Switzerland to cut drug prices by nearly 20 pct

GENEVA, Nov. 2 (Xinhua) — Switzerland will cut prices of 288 medicines by an average of 20 percent starting from Dec. 1, saving patients nearly 100 million Swiss francs (about 100 million U.S. dollars), the Federal Office of Public Health said on Friday.

The move, which comes at a time of debate over the high costs of medicines in Switzerland, will bring about on average 18.8 percent of the drugs’ prices, which will affect, for example, Dafalgan (paracetamol), ASS Cardio (aspirin) and children’s oral drops Becetamol.

Some medicines will even see a drop in price of up to 30 percent, with a 50 percent reduction for the diuretic Aldactone, a medicine used for high blood pressure.

The federal health office said that 255 medicines would see no price change because they were “economically sustainable” in Switzerland compared with abroad and with other medicines.

It also took a look at generic medicines, co-marketing medicines with same product but different brands, and biosimilars that are almost identical copy of original product, and found that price reductions could be made in 134 out of 237 cases.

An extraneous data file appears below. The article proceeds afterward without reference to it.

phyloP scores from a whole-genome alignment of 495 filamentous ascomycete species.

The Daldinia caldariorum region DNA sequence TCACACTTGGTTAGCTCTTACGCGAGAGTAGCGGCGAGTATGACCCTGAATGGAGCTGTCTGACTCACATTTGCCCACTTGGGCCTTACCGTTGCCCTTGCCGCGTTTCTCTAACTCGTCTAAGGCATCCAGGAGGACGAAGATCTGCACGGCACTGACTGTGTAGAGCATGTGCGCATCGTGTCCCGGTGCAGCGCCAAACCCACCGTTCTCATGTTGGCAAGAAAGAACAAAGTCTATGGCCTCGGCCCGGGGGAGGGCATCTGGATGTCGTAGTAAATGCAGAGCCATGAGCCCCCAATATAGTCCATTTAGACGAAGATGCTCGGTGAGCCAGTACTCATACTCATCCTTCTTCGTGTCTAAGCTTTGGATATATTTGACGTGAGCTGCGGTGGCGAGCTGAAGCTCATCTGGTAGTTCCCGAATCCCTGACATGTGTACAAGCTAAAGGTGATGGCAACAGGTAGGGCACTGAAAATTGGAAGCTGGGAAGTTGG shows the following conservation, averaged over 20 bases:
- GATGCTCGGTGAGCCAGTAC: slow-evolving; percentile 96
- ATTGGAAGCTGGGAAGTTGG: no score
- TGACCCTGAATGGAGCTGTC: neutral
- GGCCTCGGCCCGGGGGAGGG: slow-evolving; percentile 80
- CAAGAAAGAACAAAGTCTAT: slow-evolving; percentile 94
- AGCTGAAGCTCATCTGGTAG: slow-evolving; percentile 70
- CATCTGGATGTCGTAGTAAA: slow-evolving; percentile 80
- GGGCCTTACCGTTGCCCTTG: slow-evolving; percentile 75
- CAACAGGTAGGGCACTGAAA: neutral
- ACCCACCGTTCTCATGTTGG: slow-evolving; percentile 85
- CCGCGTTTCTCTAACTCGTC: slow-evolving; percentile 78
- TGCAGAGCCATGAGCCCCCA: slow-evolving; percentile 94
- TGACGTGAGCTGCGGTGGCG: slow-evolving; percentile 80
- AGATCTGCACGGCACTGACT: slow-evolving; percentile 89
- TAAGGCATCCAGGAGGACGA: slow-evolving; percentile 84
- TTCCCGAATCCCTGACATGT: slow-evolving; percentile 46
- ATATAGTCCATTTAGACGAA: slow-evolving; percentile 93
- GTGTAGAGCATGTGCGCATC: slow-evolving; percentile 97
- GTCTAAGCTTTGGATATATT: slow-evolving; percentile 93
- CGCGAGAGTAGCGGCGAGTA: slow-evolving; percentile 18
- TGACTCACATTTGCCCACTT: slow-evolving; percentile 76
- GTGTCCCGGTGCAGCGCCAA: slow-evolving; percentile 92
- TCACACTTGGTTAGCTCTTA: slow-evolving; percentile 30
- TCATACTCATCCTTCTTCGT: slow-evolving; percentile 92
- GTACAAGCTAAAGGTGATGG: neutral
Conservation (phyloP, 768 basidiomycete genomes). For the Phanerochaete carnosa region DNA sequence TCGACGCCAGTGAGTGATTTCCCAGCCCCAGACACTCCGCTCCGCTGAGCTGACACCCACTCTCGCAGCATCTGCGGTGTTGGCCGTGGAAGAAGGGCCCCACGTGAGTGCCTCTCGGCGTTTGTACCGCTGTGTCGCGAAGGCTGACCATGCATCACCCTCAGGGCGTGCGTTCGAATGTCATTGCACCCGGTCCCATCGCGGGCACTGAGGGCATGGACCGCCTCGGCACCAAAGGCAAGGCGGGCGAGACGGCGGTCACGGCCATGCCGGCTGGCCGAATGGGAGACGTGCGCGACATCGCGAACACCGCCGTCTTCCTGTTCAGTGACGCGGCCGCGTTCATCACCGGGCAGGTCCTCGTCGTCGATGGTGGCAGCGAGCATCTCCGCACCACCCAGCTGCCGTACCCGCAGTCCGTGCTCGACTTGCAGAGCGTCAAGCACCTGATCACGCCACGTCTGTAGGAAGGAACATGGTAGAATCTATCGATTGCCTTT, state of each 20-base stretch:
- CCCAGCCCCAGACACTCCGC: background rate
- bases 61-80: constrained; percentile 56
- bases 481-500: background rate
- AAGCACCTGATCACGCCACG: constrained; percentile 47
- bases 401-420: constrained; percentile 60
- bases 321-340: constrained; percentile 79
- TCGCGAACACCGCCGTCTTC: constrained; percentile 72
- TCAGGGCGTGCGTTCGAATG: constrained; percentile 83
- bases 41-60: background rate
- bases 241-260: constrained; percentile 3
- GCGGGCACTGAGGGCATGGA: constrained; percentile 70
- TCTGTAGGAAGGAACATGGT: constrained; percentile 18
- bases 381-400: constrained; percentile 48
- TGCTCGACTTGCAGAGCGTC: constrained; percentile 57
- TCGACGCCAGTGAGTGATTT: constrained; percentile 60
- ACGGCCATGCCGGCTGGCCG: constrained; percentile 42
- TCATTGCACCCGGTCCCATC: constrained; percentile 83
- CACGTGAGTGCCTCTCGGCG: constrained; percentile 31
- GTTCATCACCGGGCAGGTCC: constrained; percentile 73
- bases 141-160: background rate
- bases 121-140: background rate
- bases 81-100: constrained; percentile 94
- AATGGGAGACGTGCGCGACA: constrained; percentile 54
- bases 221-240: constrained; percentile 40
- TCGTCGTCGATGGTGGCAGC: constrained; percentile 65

It’s the second time that the health office has cut the price of medicines, the first time coming at the end of 2017. According to the health office, the drug price cuts have allowed for definite savings of some 225 million Swiss francs (about 224 U.S. dollars) over 350 medicines, more than the expected 190 million Swiss francs.

Much debate on the cost of medicines has been staged in Switzerland. In September the government announced its intention to cap prices for generic drugs as part of a package of measures to reduce rising health costs in the country. In spring it was revealed that generic drugs cost twice as much in Switzerland as in other parts of Europe, while patented drugs were about nine percent more expensive, according to a study.

Several groups, including the price watchdog, consumer advocates and the umbrella organization of health insurers, have been calling for years for prices to be reduced.

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